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The Xbox Series X is basically a monster gaming PC

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Microsoft reveals more details about the hardware powering the Xbox Series X, and it’s seriously impressive.
Xbox Series X

The Xbox Series X isn’t even out yet and I already have upgrade envy. I’m still holding the line with a Core i7-4790K ‘Devil’s Canyon’ processor in my main PC, flanked by a GeForce GTX 1080 Ti and 32GB of RAM. It’s not exactly a slow rig by any means, even with a now-dated CPU, but the newly revealed specs of the Xbox Series X certainly outguns it in most areas. In fact, they could even outgun a high-end gaming PC you could build today.

The Xbox Series X is burlier than most current gaming PCs based on what Microsoft divulged in a blog post today. Granted, we already knew the Xbox Series X was bringing some serious hardware to the table, but now we have some real specs to process. Let’s get to it.

Starting with the CPU, the custom Zen 2 chip inside the Xbox Series X is rocking 8 cores at 3.8GHz, or 3.66GHz if a developer chooses to leverage simultaneous multi-threading (AMD’s equivalent to Intel’s hyper threading). This essentially breaks up physical cores into virtual cores, or threads, to crank through workloads more efficiently.

The Xbox Series X is using a custom CPU, so there is no direct equivalent on the PC. However, the closest in terms of specs is the Ryzen 7 3700X (a $300 CPU), which features 8 cores and 16 threads clocked at 3.6GHz (base) to 4.4GHz (max boost). It’s one of the best CPUs for gaming, though not quite on par with Intel’s Core i7-9700K.

On the graphics side, we knew the Xbox Series X was tapping a custom GPU based on AMD’s next-generation RDNA 2 architecture. Microsoft previously said it would serve up 12 TFLOPs of graphics power. It’s hard to glean too much from a TFLOPs figure, but now Microsoft has revealed it will feature 52 compute units clocked at 1.852GHz, with 16GB of GDDR6 memory.

To put that into perspective, a Radeon RX 5700 XT based on RDNA 1 wields 40 CUs with a 1,605MHz base clock, 1,755MHz ‘game’ clock, and 1,905MHz boost clock, and 8GB of GDDR6 memory. On Amazon, an RX 5700 XT is about $400 by itself.

So: The GPU inside the Xbox Series X has 30 percent more compute units, twice the memory, a faster clock (save for the 5700 XT’s ability to boost), and a fatter memory bus. On top of all that, it will benefit from whatever architectural upgrades RDNA 2 introduces. And let’s not forget about support for real-time ray tracing.

“Xbox Series X is the biggest generational leap of SoC [system on a chip] and API design that we’ve done with Microsoft, and it’s really an honor for AMD to be a trusted Microsoft partner for this endeavor,” AMD’s Sebastien Nussbaum said. “The Xbox Series X is going to be a beacon of technical innovation leadership for this console generation and will propagate the innovation throughout the DirectX ecosystem this year and into next year.”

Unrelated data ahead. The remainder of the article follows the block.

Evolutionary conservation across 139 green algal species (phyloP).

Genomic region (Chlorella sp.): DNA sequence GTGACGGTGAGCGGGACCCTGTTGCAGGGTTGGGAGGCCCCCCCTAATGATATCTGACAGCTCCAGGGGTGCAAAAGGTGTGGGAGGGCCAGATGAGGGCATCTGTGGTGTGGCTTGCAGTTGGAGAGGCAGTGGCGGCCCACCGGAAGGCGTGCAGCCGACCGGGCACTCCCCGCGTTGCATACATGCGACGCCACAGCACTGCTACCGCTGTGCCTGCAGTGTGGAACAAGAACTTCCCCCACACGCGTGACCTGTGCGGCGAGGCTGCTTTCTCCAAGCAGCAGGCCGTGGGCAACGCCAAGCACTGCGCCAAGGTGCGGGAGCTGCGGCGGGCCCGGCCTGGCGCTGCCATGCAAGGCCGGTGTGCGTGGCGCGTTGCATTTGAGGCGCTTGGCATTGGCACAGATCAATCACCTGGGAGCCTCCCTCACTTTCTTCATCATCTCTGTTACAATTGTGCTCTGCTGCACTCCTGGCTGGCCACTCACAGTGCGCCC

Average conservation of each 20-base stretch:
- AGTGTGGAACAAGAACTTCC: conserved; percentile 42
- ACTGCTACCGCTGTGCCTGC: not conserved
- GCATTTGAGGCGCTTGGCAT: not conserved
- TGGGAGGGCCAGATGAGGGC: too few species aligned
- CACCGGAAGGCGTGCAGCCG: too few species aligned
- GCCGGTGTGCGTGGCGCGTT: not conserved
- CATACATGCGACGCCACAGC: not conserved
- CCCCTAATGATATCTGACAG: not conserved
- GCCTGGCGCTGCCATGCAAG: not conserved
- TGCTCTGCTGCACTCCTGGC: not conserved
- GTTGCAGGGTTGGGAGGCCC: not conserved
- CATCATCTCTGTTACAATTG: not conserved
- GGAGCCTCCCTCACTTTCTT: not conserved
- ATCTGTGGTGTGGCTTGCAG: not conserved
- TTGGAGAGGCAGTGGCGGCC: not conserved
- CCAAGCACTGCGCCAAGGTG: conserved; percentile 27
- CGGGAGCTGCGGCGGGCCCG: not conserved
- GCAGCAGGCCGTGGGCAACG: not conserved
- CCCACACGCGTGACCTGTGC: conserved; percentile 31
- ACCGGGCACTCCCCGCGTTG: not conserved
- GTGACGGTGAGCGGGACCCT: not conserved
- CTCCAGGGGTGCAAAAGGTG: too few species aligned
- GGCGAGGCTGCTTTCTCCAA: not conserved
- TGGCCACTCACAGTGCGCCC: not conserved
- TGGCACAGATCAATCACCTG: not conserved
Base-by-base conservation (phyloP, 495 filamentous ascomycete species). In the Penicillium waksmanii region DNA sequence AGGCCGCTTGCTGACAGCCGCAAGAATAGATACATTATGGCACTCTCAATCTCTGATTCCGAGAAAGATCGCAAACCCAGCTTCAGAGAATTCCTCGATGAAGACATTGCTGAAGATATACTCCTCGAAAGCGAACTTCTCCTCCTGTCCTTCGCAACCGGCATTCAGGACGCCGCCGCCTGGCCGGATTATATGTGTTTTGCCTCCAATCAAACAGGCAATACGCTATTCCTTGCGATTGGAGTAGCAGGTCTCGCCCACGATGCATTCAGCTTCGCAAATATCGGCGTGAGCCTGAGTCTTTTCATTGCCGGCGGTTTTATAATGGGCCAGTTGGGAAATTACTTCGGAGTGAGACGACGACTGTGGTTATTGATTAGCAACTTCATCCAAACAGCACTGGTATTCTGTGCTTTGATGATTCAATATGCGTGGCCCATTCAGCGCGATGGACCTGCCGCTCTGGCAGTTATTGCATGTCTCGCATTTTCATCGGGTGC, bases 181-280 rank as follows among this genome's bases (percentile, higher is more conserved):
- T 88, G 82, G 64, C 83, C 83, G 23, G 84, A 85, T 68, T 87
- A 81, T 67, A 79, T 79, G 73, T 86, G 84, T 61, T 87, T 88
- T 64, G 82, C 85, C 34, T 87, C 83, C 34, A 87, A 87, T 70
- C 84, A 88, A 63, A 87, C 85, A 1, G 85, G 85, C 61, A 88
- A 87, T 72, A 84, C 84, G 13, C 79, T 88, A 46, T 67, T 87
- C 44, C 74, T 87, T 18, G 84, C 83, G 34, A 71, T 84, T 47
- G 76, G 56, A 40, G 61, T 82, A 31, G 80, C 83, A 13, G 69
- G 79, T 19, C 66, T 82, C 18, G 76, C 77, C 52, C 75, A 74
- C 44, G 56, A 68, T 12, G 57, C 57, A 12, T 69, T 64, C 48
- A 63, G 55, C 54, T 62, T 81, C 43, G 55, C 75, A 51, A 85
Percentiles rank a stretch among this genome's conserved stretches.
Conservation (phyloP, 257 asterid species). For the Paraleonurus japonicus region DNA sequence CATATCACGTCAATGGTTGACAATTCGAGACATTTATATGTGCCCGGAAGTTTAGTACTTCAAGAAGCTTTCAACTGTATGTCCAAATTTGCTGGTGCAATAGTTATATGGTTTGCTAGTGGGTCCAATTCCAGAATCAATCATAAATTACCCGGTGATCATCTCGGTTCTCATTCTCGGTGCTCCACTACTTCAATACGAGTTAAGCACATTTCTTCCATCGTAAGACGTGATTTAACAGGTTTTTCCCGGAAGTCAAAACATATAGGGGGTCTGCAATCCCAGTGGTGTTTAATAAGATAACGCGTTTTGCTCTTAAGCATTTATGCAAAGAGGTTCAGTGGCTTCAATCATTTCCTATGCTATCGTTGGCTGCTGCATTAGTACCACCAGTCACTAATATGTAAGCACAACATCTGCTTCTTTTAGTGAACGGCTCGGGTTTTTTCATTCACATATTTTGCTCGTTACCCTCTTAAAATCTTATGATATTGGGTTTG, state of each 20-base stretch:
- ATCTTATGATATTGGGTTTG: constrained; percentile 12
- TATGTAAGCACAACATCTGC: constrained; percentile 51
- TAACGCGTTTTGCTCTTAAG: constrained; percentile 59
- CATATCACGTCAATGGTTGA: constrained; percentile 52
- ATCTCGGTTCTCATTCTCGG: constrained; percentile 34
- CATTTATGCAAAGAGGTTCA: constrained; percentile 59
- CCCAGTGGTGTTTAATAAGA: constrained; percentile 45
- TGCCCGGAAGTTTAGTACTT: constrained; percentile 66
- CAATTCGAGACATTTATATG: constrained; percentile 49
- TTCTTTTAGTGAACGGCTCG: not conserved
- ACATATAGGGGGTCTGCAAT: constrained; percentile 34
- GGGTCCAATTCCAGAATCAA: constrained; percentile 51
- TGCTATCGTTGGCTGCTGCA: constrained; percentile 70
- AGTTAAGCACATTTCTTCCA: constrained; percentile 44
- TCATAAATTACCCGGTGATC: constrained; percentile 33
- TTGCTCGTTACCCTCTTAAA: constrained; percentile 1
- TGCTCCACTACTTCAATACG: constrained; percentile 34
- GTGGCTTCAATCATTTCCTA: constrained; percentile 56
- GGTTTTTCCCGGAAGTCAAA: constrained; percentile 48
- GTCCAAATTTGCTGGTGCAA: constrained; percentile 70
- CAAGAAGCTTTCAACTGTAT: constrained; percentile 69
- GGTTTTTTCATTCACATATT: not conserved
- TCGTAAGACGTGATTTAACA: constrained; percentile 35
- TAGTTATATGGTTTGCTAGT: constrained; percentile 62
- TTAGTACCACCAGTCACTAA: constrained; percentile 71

Xbox Series X
CPU—8x cores @ 3.8GHz (3.66GHz w/ SMT), custom Zen 2
GPU—52 CUs @ 1.825GHz, 12 TFLOPs, custom RDNA 2
Die size—360.45mm2
Memory—16GB GDDR6 w/ 320mb bus
Memory bandwidth—10GB @ 560GB/s (6GB @ 336GB/s)
Storage—1TB custom NVMe SSD
I/O throughput—2.4GB/s (raw), 4.8GB/s (compressed with custom hardware decompression block)
Expandable storage—1TB expansion card
External storage—USB 3.2 externally HDD support
Optical drive—4K Blu-ray
Performance target—4K @ 60fps, up to 120fps

Microsoft’s target performance is being able to maintain 60 fps at 4K, and up to 120 fps at lower resolutions (presumably 1080p). Load times should be fast as well.

On the storage side, the Xbox Series X comes with a custom 1TB NVMe solid state drive, which can be doubled by way of a proprietary expansion slot (that’s right, memory cards are back). If upgrading the storage with the proprietary slot, Microsoft says speeds will be the same as the speedy internal SSD, so expext those to be expensive. Users can also add an external drive via USB 3.2 to store games on, but it won’t run as fast, and you’ll have to transfer games to internal memory to actually run them.

One thing that plays into this is what Microsoft is calling Xbox Velocity Architecture. It’s a fancy term for what boils down to tighter integration between storage and software, which is optimized for streaming in-game assets.

“This will unlock new capabilities that have never been seen before in console development, allowing 100 GB of game assets to be instantly accessible by the developer. The components of the Xbox Velocity Architecture all combine to create an effective multiplier on physical memory that is, quite literally, a game changer,” Microsoft explains.

Microsoft provided some more details to Digital Foundry, for anyone who wants to take a deeper dive into the upcoming console and its features and capabilities. In short (too late, I know), it’s a monster gaming PC in console garb. Making a direct comparison is still hard to do because AMD has not yet released any GPUs for the PC that are based on RDNA 2, but those are coming this year.

In the meantime, I’m going to start plotting out my PC upgrade.

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